We all have to make choices every day over which direction to go.
- We have the regular routes we follow including those we can do with our eyes closed – to the bathroom or our child’s room in the middle of the night.
- There are short journeys in our local area – to school, work, shops or other local amenities.
- Than there are those journeys we make less frequently, but are still familiar, perhaps to visit a relative or friend.
- Finally there are those which we have never taken before.
How do we choose which route to take?
For most journeys there is more than one way we can go – we all know about avoiding certain routes at peak times and if it is your local area you will know the shortcuts.
What about if you are in a less familiar area? You are sitting in a queue of traffic and you see lots of cars turning down a side road. Do you follow them because they seem to know where they are going, or do you remain in the traffic queue because you don’t know where the route will bring you out?
We all have different ways of dealing with these situations. We may just stay on the main roads and follow the signs. But what happens when the signposts are missing or the place you want to go suddenly disappears off the signs (and we’ve all been there)?
In these days of satnav we can punch in our current position and where we want to go and then just follow the directions. But we’ve all seen or experienced ending up in a dead end, the wrong place, or huge lorries down narrow roads unable to turn around.
We can look at a map and plan which we to go, either in advance through one of the route planners or by looking at the map ourselves; or as we go along, making decisions based on what we have just experienced.
Our journey online can be much like this. I’m sure that you’ve probably guessed which way I am going with this so I won’t give the analogies to every journey.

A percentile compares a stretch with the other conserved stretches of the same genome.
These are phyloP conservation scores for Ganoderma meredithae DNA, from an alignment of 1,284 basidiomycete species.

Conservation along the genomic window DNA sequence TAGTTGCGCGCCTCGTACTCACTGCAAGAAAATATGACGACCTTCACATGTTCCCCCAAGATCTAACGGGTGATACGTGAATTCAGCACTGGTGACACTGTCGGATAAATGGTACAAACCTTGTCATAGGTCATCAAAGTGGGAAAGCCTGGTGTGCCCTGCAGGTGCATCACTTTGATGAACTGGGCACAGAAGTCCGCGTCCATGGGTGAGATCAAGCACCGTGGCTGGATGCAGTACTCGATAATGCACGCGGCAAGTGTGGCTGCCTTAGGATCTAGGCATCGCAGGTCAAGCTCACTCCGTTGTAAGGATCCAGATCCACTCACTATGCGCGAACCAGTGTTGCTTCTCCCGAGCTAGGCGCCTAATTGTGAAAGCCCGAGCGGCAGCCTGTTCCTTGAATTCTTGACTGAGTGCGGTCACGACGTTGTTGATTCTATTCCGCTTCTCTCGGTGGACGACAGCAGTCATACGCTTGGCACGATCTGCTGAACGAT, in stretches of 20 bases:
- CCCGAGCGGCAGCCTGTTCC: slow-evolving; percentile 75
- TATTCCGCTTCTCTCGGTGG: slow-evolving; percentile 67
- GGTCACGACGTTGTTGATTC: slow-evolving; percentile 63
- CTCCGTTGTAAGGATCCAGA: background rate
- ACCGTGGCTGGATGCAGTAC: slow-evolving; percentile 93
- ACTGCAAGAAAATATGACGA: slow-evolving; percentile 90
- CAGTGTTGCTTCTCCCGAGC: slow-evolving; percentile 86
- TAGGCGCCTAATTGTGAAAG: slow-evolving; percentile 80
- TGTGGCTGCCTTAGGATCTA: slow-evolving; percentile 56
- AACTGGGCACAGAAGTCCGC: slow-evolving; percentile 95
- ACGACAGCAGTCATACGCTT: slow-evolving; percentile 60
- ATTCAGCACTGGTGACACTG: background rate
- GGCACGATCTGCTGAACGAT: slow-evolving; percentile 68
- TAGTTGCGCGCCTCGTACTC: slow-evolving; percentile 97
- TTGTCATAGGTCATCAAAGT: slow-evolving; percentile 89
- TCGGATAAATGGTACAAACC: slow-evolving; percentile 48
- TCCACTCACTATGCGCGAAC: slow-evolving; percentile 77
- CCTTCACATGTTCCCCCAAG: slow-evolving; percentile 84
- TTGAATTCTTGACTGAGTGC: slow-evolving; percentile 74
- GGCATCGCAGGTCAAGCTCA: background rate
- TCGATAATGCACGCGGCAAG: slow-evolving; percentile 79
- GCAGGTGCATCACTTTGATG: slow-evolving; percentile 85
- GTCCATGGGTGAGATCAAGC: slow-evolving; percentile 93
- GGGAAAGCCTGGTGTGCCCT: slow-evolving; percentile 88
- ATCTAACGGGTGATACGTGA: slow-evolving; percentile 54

I personally don’t use a satnav – I suppose that I want to feel more in control of what I am doing. However it often gives us confidence to know that someone is giving us directions, especially if they know what they are doing. Unfortunately, we know what can happen if we blindly follow and get led astray – it can be difficult to turn around.
The nice thing about maps (and I love them – was brought up on them and don’t like to go anywhere without one) is that there is more than one way to get somewhere.
Sometimes we want to take the motorway because we have to get somewhere quickly or have a deadline to make.
Sometimes we have a bit more time and can take things more slowly because we want to admire the view.
And sometimes we find something interesting on that map that we just have to go and investigate – it might or might not be worthwhile, but it all adds to our experience.
But in the end, no matter which road we take, as long as we know where we want to end up, we should enjoy the journey, learn from our experiences and be friendly to those we meet along the way. We never know when we may be able to help and support each other.
And I think there should be plenty of that going on – ever notice how many people avoid looking you in the eye when you approach each other on a path…?
So each of us needs to find the way that works for us at a particular time. It can and should change if we feel that we are going in a direction that is not right for us at that time.
Do you know what it is that you are trying to achieve online – your initial or subsequent destination?
What do you need to do to get there and what can you use to help you along the way?
Let’s make some decisions, find out route and start moving forward.
As the proverb says:
A journey of a thousand miles begins with a single step.